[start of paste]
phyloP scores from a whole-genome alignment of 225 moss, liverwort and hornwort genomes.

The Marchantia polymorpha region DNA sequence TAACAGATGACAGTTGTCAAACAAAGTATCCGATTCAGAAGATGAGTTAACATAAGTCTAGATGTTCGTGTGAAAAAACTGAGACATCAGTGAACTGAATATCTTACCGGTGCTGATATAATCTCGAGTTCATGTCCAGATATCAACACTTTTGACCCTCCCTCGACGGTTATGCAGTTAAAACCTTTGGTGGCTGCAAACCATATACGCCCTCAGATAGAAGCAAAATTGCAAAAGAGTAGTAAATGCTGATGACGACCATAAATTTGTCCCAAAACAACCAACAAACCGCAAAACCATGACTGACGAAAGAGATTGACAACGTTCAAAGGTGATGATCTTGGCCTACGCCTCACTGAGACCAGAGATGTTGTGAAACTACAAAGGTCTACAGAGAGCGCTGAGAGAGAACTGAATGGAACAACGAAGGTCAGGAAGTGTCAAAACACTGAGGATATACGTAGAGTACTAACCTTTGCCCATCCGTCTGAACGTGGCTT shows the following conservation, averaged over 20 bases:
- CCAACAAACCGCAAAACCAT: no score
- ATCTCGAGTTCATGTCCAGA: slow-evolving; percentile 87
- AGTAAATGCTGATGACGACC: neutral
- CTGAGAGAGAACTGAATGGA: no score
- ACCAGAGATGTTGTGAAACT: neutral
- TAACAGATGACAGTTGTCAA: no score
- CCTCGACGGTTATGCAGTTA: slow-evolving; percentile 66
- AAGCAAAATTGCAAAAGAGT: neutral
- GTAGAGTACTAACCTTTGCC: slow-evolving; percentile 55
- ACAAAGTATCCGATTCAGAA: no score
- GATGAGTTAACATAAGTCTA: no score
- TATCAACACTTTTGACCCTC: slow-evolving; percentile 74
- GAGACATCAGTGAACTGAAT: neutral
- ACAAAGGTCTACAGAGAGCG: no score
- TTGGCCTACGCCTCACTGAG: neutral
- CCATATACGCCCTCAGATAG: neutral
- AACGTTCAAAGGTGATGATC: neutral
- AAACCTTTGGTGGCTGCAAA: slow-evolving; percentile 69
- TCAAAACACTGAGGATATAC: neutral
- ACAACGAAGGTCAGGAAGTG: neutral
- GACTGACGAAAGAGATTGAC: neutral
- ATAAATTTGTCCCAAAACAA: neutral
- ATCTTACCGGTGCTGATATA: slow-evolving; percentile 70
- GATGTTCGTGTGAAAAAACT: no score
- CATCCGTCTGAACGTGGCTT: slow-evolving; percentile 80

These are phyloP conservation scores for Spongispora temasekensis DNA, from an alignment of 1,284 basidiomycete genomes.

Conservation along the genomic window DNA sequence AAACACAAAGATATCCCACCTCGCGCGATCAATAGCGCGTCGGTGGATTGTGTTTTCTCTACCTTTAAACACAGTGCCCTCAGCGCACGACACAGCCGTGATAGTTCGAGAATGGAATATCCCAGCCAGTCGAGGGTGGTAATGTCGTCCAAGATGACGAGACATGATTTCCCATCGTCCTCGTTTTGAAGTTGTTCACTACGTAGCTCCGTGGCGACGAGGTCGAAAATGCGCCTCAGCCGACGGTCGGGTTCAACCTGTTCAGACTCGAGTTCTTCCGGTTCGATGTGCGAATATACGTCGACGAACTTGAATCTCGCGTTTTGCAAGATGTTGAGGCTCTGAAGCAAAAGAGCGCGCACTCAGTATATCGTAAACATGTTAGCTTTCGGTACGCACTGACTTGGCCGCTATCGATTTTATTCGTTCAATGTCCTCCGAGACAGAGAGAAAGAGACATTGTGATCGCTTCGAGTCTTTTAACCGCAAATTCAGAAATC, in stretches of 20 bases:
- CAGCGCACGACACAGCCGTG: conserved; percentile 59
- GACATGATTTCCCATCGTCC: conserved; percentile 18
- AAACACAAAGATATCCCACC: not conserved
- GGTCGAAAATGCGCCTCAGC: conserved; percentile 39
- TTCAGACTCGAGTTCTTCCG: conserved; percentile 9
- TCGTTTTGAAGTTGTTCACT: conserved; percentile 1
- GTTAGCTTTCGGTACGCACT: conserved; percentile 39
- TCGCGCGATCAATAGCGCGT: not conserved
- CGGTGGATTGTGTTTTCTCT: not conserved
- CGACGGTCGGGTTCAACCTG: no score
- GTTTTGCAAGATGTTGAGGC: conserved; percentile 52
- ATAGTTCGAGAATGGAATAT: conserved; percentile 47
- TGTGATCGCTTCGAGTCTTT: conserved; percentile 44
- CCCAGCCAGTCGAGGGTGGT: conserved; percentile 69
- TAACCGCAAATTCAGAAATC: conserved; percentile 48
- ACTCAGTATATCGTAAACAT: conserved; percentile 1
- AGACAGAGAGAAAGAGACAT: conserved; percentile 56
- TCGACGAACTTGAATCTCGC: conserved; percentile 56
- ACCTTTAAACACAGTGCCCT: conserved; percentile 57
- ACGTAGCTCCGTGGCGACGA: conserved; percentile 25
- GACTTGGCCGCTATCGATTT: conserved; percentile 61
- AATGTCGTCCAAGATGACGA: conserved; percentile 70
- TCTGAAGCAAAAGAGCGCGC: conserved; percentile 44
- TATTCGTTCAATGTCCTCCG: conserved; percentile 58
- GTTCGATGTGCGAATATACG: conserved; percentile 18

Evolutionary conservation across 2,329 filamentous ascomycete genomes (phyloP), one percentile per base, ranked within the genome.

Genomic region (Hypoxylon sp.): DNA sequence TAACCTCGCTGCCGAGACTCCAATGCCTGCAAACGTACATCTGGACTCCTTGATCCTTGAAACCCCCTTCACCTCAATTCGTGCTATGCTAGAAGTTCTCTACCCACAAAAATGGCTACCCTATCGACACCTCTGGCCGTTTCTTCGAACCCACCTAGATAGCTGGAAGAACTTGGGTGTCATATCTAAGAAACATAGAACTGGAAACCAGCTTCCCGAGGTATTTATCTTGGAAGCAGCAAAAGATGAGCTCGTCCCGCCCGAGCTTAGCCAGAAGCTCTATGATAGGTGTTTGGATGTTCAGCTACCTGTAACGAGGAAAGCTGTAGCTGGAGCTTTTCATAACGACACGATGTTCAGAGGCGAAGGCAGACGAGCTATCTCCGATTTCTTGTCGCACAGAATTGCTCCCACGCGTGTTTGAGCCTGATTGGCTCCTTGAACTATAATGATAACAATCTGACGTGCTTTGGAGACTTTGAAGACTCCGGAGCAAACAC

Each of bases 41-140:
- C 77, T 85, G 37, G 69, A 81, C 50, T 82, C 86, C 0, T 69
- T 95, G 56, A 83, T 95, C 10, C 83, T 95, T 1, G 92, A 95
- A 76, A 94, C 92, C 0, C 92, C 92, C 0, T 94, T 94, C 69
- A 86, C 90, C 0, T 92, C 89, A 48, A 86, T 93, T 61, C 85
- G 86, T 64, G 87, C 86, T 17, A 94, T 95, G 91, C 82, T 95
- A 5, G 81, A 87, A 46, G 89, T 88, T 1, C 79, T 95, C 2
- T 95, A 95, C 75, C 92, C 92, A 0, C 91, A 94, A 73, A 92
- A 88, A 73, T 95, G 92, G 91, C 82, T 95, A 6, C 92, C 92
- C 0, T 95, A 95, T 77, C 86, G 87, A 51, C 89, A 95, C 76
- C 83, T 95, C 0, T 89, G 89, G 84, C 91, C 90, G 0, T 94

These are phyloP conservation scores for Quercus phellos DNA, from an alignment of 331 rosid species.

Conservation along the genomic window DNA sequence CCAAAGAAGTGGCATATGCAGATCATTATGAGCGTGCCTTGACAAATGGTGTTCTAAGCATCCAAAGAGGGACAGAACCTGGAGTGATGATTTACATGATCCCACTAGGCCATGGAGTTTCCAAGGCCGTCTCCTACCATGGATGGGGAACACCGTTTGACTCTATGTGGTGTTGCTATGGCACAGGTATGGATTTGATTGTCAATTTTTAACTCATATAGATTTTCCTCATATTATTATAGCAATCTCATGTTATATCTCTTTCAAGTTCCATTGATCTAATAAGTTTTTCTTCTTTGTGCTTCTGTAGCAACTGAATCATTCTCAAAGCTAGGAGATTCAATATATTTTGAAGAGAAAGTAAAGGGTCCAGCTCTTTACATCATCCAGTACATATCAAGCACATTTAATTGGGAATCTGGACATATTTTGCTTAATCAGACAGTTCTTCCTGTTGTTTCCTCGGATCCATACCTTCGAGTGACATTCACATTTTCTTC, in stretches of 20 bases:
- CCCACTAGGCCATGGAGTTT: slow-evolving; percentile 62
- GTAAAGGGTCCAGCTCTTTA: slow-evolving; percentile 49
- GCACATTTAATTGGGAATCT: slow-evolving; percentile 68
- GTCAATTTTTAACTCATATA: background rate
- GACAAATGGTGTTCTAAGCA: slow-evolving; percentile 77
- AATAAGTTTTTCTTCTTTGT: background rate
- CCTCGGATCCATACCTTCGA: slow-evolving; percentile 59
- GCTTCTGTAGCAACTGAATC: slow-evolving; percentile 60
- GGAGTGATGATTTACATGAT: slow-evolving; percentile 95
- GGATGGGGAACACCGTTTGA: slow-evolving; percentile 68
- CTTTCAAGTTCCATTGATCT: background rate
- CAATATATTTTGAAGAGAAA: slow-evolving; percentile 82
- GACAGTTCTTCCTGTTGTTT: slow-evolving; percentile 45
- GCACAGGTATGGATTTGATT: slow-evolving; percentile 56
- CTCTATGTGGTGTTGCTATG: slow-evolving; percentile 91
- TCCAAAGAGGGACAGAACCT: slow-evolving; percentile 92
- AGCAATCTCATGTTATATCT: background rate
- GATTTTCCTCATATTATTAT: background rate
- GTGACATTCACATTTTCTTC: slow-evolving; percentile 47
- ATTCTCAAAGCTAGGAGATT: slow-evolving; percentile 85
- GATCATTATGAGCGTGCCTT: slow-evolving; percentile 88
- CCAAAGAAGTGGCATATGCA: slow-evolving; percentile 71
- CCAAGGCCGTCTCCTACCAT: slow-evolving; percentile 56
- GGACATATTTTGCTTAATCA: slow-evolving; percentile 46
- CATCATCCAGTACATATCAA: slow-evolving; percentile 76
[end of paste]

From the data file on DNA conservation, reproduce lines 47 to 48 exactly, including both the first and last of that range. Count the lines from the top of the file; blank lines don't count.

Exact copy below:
- TCGACGAACTTGAATCTCGC: conserved; percentile 56
- ACCTTTAAACACAGTGCCCT: conserved; percentile 57